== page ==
Debris or no debris, that was the question that otherwise interrupted an outstanding race at a fine facility in front of a good crowd. Some splendid camera angles highlighted the rather dazzling speed and diversity of lane choice on a day that saw a little bit of everything for Chase drivers as well as those drivers trying to prove they belong. And it all got done within 400 miles in place of the previous sometimes tedious 500.
The reason I like the Chase can be summed up by Stewart’s crew chief Darian Grubb, who burned the midnight oil to make radical changes after Happy Hour and before the green flag. While winning driver Stewart and some of the crew took advantage of Southern California’s sprint car action on Saturday night, Gubb and Co. worked overtime.
“The engineering staff, Jonathan Toney and Scott Radel, they brought me a few ideas last night and we looked at it, and it actually made sense from the feedback we had from Tony at Happy Hour,” said Grubb. “And that was the key to the whole thing was we were not really good in Happy Hour. We made a lot of large changes and it didn’t really seem to affect the car, and we finally hit on a few things right at the very end. No matter how frustrated we were, we kept working on it. The last run was very good, and we had definite things we needed to work on, and the engineers went and found the solutions to that.”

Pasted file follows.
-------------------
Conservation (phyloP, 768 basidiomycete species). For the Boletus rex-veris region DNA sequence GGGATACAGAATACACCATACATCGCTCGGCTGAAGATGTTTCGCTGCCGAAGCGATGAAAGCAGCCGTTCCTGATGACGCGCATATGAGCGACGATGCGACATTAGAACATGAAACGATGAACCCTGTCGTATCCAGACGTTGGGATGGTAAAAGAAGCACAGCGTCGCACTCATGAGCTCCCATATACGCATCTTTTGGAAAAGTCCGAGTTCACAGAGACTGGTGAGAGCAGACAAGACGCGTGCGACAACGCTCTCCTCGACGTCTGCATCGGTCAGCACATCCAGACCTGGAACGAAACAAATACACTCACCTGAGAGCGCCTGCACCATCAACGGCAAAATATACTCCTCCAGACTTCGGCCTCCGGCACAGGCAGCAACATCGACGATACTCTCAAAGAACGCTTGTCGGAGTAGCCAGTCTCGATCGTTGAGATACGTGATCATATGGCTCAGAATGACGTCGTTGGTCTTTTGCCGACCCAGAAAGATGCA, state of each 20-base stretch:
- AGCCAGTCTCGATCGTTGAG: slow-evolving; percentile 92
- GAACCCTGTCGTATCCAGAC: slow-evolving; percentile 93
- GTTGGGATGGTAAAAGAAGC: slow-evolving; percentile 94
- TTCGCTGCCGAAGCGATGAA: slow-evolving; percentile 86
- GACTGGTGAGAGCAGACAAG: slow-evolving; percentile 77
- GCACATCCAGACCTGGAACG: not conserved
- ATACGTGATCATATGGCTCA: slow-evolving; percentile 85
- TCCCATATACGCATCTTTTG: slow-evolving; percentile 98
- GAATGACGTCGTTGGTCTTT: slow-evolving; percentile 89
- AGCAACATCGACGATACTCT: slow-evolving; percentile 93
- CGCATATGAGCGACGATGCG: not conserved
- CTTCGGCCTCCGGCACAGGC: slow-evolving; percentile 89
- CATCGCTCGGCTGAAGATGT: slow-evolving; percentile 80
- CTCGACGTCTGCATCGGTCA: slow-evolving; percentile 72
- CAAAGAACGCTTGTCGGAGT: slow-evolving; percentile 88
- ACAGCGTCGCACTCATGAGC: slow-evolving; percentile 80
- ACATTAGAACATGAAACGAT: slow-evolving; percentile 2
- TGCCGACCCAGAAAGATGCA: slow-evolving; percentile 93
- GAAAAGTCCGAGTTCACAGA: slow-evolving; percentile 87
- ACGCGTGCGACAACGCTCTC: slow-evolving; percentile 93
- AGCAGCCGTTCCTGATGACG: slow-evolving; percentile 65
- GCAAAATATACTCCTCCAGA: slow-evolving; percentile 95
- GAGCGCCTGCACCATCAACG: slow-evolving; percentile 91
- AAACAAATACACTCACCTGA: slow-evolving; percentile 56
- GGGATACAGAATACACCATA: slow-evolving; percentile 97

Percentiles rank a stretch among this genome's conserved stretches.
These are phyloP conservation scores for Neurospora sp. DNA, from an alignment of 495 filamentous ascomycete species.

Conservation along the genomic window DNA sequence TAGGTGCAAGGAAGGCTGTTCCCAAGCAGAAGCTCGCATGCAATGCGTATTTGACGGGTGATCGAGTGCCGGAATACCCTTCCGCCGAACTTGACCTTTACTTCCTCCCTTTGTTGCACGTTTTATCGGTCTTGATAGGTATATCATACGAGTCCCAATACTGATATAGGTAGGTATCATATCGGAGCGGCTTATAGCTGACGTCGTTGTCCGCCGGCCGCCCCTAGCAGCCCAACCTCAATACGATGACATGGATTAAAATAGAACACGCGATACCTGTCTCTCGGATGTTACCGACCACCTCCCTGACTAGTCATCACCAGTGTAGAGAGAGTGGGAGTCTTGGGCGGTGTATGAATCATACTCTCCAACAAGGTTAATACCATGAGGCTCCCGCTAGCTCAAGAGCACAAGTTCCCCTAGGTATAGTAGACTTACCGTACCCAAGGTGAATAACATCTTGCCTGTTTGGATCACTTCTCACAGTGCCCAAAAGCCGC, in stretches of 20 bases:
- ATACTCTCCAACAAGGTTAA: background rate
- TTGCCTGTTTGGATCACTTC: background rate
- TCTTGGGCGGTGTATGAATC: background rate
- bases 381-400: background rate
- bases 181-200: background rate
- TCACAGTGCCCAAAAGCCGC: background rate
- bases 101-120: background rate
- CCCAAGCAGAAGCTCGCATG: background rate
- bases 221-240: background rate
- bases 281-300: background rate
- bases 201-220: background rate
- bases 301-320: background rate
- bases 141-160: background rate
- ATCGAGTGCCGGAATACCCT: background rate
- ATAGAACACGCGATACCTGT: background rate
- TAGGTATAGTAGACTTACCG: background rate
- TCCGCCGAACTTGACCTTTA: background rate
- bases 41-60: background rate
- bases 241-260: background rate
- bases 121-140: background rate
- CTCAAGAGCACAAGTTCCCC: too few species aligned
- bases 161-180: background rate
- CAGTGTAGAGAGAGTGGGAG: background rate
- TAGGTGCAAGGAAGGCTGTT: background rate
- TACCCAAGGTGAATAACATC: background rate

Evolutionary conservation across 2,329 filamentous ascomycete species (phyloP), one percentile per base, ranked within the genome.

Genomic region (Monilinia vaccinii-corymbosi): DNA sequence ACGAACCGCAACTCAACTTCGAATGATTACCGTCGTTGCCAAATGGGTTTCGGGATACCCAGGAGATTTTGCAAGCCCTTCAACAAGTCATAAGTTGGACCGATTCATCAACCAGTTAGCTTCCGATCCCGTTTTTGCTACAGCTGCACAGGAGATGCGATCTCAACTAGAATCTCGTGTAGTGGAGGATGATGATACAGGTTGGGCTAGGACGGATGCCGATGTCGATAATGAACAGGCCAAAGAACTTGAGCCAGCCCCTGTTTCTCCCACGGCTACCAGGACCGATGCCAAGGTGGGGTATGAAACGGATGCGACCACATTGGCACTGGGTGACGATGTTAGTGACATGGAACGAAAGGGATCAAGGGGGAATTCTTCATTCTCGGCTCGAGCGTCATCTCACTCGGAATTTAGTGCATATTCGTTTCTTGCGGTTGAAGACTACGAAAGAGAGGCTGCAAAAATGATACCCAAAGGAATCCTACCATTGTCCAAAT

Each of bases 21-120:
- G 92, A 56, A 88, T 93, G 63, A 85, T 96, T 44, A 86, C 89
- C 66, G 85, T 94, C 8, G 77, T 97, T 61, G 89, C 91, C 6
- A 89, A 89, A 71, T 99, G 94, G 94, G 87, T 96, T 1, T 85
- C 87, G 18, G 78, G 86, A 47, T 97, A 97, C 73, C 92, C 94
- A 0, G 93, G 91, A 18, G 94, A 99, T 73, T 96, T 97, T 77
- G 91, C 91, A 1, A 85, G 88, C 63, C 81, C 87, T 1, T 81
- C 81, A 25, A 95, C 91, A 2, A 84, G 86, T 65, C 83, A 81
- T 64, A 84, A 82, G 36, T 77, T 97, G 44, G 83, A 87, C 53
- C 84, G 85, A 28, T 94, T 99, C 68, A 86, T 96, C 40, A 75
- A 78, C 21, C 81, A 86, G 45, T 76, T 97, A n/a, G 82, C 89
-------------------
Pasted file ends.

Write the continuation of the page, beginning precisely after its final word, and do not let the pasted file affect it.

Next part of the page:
The Chase is about drivers, engineers and the crews, who have to make the adjustments on pit stops, all getting up on the wheel to make the right moves in the clutch. It’s no different than the current playoffs in Major League Baseball. The outcome depends on a lot of right moves over the course of a weekend and over the course of a series of races, where presumably the officials’ judgement calls even out. The less-than-highly motivated or talented need not apply.
Speaking of the right moves, should Reagan Smith or Paul Menard have taken just two tires on the final trips down the pit road for the race leaders, thereby beating the Chase drivers, who took four tires, back out? On the subsequent re-start, Smith blocked Bowyer big time and was one of the reasons the Kansas driver couldn’t bounce back from the yellow period.
I’d say one of the charms of the Chase is the drivers have to beat everybody on the track on a given day.
It’s sometimes overlooked in the grander scheme of things, but one reason why Jimmie Johnson, who finished third when Bowyer edged past on the final lap, has been winning so many championships is the car brand of Hendrick Motorsports. It’s looking more and more like a Chevy Chase, whether there’s a Hollywood ending and somebody upsets Big Bad and now Bearded Jimmie or not.
Quote of the Week: “The pit crew did an incredible job making the adjustments. Every stop we keep making pretty big swings at it, and then Tony told us we were just kind of keeping up with the changing racetrack, we weren’t really getting ahead of it, so we started swinging a little bit bigger, and that feedback (from the driver) is what makes it easier for us to decide how far we want to go.” – Darian Grubb, crew chief for race Pepsi Max 400 race winner Tony Stewart
See ya! …At the races.
– Jonathan Ingram can be reached at email@example.comNo Comment